Perdue’s Dr. Bruce Stewart-Brown talked to food session attendees at Alltech's recent symposium about how Perdue builds consumer trust by meeting expectations for quality. In his presentation, Stewart-Brown used Perdue boneless skinless chicken breasts to discuss tenderness and the program Perdue uses to ensure chicken meets consumer expectations.
According to Stewart-Brown, the most important quality relating to boneless skinless chicken breasts is texture or tenderness. He said consumers often think the cooking process is the main determinant of tenderness, but, in reality, the quality of the meat itself is a major factor.
In order to achieve optimal tenderness, Stewart-Brown said Purdue developed a program utilizing a machine that measures tenderness. The measuring method, referred to as an “instron test” determines the pressure required for a set of metal “teeth” to go through the chicken. Instron values are typically between 2 and 5, with below 4 as optimal and 5 as the point where consumers typically say chicken is tough. Using instron values, Perdue has developed requirements for boneless skinless breast texture.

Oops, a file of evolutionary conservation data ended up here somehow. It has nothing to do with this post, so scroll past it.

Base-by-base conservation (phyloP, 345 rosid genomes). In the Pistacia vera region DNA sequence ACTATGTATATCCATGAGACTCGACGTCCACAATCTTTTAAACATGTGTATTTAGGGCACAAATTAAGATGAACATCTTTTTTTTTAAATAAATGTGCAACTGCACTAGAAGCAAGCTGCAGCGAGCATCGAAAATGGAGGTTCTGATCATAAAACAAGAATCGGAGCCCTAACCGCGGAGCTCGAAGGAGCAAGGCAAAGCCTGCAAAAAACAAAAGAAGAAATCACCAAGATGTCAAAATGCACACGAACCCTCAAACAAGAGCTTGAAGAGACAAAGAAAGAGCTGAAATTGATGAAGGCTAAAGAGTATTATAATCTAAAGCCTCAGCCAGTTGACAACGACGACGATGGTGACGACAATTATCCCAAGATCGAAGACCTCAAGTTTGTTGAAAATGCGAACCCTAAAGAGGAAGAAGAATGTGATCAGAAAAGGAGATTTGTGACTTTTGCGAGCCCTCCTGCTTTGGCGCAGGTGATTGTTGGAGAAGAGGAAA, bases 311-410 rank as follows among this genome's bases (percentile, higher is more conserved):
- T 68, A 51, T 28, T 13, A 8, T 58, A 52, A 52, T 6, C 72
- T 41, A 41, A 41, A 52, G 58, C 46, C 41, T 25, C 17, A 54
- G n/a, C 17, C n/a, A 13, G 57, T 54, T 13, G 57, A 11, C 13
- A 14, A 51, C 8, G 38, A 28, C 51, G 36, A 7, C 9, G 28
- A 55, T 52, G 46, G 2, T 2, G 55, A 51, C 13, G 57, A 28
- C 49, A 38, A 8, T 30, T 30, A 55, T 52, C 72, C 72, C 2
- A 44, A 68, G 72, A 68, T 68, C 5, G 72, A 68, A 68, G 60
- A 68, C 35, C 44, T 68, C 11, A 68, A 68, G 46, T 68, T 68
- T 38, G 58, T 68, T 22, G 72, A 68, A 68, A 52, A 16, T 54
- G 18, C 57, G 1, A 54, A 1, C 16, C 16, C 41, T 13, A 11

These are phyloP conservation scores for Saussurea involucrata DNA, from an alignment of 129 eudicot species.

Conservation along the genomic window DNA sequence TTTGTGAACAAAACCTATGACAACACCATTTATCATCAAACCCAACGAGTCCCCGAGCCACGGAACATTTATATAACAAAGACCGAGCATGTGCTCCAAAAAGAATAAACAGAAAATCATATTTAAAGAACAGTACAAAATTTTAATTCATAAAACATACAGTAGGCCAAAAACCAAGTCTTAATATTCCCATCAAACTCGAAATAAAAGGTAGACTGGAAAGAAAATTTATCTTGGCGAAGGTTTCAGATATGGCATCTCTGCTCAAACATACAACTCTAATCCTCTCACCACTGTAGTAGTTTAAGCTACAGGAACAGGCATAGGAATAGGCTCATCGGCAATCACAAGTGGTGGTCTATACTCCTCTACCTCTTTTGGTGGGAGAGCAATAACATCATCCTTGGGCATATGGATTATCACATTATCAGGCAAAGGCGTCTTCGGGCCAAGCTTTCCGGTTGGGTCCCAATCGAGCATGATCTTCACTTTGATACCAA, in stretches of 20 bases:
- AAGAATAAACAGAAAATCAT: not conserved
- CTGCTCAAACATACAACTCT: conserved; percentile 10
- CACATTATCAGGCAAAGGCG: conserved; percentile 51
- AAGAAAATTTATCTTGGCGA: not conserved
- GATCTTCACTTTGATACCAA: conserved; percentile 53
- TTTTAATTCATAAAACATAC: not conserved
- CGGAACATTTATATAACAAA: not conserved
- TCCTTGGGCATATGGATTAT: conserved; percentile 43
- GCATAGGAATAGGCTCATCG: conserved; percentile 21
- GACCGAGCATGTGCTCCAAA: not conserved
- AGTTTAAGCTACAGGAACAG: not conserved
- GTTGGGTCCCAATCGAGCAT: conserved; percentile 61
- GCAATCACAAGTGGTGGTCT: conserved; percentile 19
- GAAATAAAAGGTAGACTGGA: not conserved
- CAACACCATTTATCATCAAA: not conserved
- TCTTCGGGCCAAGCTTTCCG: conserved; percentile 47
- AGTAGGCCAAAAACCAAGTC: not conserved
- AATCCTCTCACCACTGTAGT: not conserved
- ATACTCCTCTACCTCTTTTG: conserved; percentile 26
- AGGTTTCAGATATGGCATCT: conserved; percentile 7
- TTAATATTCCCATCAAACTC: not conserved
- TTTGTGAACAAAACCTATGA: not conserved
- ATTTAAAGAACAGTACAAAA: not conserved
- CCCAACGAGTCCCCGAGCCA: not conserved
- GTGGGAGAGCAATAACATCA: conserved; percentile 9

Purdue’s focus on texture began as a result of their customer feedback program. According to Stewart-Brown, Purdue typically receives around 1500 customer calls per month. Trends in customer feedback allow the company to generate hot spots, or specific quality attributes like tenderness, that plants need to improve. Complicated, unresolved hot spots become “captained projects.” Texture became a captained project after customer toughness complaints reached 3 to 4 per million pounds of chicken. Stewart-Brown said Purdue’s testing program has been beneficial, and customer complaints have decreased.